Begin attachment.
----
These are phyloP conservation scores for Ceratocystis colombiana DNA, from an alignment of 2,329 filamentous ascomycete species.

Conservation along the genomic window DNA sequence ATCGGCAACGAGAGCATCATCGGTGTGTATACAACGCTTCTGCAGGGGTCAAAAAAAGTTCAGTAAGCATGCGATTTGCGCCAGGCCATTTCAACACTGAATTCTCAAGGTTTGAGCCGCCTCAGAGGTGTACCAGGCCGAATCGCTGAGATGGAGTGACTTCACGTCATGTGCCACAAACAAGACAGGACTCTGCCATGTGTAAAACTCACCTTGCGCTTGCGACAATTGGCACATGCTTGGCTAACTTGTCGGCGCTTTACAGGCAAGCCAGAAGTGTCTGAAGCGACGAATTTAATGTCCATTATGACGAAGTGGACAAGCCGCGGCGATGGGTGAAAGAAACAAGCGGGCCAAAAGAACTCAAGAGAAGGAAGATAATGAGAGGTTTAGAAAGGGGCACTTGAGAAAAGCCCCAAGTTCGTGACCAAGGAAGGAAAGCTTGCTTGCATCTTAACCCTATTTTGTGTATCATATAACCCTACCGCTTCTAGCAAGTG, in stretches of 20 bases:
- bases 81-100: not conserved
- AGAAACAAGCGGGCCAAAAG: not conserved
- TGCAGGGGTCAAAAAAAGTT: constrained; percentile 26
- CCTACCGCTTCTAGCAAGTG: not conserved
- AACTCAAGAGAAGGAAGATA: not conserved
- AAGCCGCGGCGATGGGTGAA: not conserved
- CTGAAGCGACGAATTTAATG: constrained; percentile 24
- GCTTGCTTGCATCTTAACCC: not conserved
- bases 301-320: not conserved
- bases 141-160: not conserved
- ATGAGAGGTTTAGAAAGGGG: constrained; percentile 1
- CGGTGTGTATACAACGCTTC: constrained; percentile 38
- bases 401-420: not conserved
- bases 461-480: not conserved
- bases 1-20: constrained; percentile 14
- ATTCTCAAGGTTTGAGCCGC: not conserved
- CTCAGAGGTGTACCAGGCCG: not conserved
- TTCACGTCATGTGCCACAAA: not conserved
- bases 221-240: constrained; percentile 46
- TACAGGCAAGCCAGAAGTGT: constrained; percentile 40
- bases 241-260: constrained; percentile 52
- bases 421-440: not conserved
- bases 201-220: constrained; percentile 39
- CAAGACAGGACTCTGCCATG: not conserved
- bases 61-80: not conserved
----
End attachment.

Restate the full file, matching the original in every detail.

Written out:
These are phyloP conservation scores for Ceratocystis colombiana DNA, from an alignment of 2,329 filamentous ascomycete species.

Conservation along the genomic window DNA sequence ATCGGCAACGAGAGCATCATCGGTGTGTATACAACGCTTCTGCAGGGGTCAAAAAAAGTTCAGTAAGCATGCGATTTGCGCCAGGCCATTTCAACACTGAATTCTCAAGGTTTGAGCCGCCTCAGAGGTGTACCAGGCCGAATCGCTGAGATGGAGTGACTTCACGTCATGTGCCACAAACAAGACAGGACTCTGCCATGTGTAAAACTCACCTTGCGCTTGCGACAATTGGCACATGCTTGGCTAACTTGTCGGCGCTTTACAGGCAAGCCAGAAGTGTCTGAAGCGACGAATTTAATGTCCATTATGACGAAGTGGACAAGCCGCGGCGATGGGTGAAAGAAACAAGCGGGCCAAAAGAACTCAAGAGAAGGAAGATAATGAGAGGTTTAGAAAGGGGCACTTGAGAAAAGCCCCAAGTTCGTGACCAAGGAAGGAAAGCTTGCTTGCATCTTAACCCTATTTTGTGTATCATATAACCCTACCGCTTCTAGCAAGTG, in stretches of 20 bases:
- bases 81-100: not conserved
- AGAAACAAGCGGGCCAAAAG: not conserved
- TGCAGGGGTCAAAAAAAGTT: constrained; percentile 26
- CCTACCGCTTCTAGCAAGTG: not conserved
- AACTCAAGAGAAGGAAGATA: not conserved
- AAGCCGCGGCGATGGGTGAA: not conserved
- CTGAAGCGACGAATTTAATG: constrained; percentile 24
- GCTTGCTTGCATCTTAACCC: not conserved
- bases 301-320: not conserved
- bases 141-160: not conserved
- ATGAGAGGTTTAGAAAGGGG: constrained; percentile 1
- CGGTGTGTATACAACGCTTC: constrained; percentile 38
- bases 401-420: not conserved
- bases 461-480: not conserved
- bases 1-20: constrained; percentile 14
- ATTCTCAAGGTTTGAGCCGC: not conserved
- CTCAGAGGTGTACCAGGCCG: not conserved
- TTCACGTCATGTGCCACAAA: not conserved
- bases 221-240: constrained; percentile 46
- TACAGGCAAGCCAGAAGTGT: constrained; percentile 40
- bases 241-260: constrained; percentile 52
- bases 421-440: not conserved
- bases 201-220: constrained; percentile 39
- CAAGACAGGACTCTGCCATG: not conserved
- bases 61-80: not conserved